FFM 2020 4: A Rhombus Artifact

No prompt used. The challenge dictated my direction.

The challenge: The story must center around an ancient artifact (real or fictional), it must take place over the course of a weekend (Friday, Saturday, Sunday), there must be a character suffering from delusions of grandiosity and it must incorporate a hymn (real of fictional) into the world.

“I tell you, this excavation will be the birthplace of the discovery of the century!” the excavation leader, Cuarto, proclaimed as he stood on the highest spot within a twenty-meter radius to give his speech.

Kasia yawned. Some others did as well, but Kasia did not bother hiding it. Cuarto fixed a glare on her only to receive a nonchalant cock of an eyebrow in return; Kasia knew that she could not get kicked out of the team just for showing how fed up she was to be standing at a dusty excavation site on an early Friday morning listening to a delusional speech.

Had the pay not been so good, she would have walked back to her car to drive home and sleep in her bed the moment Cuarto climbed onto the high ground. She might have even made it back before Cuarto would have stopped talking, more thanks to his long speeches than the lack of traffic in the area at the time.

“This time, I am absolutely sure that we will find an artifact!” Cuarto returned to his speech. “So, let’s get to work and find it!”

After a bunch of unenthusiastic yays, the group scattered and started digging around. Kasia knelt on the ground and dug in.

It had been a bit over 14 hours since that speech. Kasia regretted not leaving more than she could have imagined she ever would.

They had ended up finding an artifact: it had seemed to be a mere black gemstone that had been fashioned into an incredibly smooth rhombus. The tests, however, had showed that it actually dated back long enough to be ancient — and, since it was so smooth and clearly fashioned with intent, an insanely big find. Cuarto giving more delusional speeches notwithstanding it had still been fine. For Kasia, it meant that she was both getting paid a bonus and she was going to get a big discovery to put on her resume.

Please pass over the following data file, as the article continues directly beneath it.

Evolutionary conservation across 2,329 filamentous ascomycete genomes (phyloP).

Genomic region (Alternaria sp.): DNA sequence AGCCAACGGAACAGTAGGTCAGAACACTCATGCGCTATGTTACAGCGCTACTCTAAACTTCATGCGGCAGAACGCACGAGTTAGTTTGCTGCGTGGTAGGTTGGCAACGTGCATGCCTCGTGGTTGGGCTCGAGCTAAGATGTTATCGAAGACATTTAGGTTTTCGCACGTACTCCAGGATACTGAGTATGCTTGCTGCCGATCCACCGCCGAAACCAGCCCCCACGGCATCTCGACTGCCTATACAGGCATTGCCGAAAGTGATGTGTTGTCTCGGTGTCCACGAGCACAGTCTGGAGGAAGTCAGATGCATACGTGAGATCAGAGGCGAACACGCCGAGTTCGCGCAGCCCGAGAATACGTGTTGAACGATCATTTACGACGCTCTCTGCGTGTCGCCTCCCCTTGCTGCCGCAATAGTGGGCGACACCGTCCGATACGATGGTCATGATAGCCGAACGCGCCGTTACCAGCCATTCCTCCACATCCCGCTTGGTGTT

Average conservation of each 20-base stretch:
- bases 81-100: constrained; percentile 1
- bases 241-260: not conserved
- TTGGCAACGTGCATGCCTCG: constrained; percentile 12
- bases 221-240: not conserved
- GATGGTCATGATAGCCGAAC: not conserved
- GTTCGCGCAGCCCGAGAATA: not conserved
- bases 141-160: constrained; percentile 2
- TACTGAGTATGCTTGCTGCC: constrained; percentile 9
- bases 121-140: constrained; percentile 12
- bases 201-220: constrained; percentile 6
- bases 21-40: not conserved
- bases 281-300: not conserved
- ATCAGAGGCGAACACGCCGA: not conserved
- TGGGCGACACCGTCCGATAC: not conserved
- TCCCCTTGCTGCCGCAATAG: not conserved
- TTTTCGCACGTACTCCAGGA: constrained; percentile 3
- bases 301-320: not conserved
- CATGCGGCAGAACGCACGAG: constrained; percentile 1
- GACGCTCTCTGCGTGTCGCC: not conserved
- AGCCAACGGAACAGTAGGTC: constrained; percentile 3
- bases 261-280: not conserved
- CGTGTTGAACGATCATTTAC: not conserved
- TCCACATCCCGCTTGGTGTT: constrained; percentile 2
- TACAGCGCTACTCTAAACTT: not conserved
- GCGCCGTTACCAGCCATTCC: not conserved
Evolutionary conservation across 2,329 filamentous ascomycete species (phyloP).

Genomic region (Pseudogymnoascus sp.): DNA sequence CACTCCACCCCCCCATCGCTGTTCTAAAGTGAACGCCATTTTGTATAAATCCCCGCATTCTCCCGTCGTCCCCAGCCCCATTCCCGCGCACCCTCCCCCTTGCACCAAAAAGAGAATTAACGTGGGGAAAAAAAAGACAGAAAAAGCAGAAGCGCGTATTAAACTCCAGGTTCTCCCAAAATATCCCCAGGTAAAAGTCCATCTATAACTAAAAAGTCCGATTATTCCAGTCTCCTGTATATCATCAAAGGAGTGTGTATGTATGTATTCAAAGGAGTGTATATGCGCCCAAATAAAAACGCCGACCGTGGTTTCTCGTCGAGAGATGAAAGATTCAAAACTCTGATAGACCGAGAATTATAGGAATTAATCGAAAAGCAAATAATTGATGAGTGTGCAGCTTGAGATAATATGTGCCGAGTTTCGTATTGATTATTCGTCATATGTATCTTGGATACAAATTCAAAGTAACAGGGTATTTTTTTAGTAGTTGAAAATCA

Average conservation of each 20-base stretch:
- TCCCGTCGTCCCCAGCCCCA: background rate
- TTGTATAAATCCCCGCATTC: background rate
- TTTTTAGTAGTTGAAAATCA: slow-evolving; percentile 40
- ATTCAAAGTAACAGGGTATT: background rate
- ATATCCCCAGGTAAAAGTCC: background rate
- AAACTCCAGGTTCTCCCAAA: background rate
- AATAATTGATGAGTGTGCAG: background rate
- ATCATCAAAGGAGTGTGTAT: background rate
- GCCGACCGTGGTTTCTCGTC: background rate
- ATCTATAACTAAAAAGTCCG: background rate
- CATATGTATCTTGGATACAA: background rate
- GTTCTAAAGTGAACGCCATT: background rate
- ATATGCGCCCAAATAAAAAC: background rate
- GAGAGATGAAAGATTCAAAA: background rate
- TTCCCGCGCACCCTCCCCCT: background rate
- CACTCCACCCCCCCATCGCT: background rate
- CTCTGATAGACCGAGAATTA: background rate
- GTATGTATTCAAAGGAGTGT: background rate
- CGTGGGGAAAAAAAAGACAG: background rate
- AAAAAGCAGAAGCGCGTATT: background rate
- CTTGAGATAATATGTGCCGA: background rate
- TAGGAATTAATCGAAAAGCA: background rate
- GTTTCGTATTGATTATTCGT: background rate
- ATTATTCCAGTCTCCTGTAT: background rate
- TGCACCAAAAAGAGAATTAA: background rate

Then Eeva had picked it up to move it into a container and things had gotten weird. First, the container had turned into liquorice — that was already bad enough — but then it had started to turn other objects it touched into liquorice as well as long as it was in her hands.

It had started a chaos: a few ran away from Eeva and the artifact, Zarif had started to sing through the long list of hymns he knew, Cuarto and most others were freaking out, Eeva was panicking and Kasia just looked at the mess, dumbfounded and pondering if they paid her enough to deal with this.

This was probably going to be a find of the century after all, although definitely not for any of the reasons Cuarto had thought it would be while giving his speeches. It was probably worth staying, so Kasia took the artifact from the spot Eeva had dropped it to from her hands and tried it out. It did not turn anything into liquorice in her hands.

“Anyone else wanna try?” she asked and offered it around. Everyone just stepped back in panic as if she was waving a gun around. Kasia shrugged. “Ok, then I’ll go and do research on this myself. Eeva, could you come with me? I have a feeling I’m going to need you.”

Eeva did not seem delighted about the situation at all, but she followed Kasia into a tent for testing purposes.

24 hours later, Kasia had already proved that the artifact seemed to work in the hands of those from the Nordics, although the effect of their relationship with liquorice was still undetermined.

At that point, Kasia negotiated a notable raise from Cuarto and his superiors to continue the research. Eeva, on the other hand, had left the moment Kasia had announced her theory, cussing something — probably the artifact — out in Finnish.

It was glorious.

The woman leaving was fine, though. Kasia knew that a liquorice-making artifact like this would attract experimentees and researchers like a lamp attracted moths. She returned to work so that she could get the word out by Sunday.

In the Sunday evening, Kasia took a look at what had happened during the last 72 hours: the team had found an ancient magical artifact that can turn objects into liquorice, she had taken over the team and overthrown Cuarto, gotten a theory on who can wield the artifact and evidence for it, gotten a huge raise and a better contract, posted an announcement and a call for researchers and experimentees alike and received some applications from both already.

As she looked at the list on the excavation log, she could not help smiling widely. Staying had been more than worth it after all; she might have found a way out of her dead-end jobs, or at the very least least she now had something interesting to do for a while.

The only downside to this was that Kasia hated liquorice. She knew that she could handle it, though.

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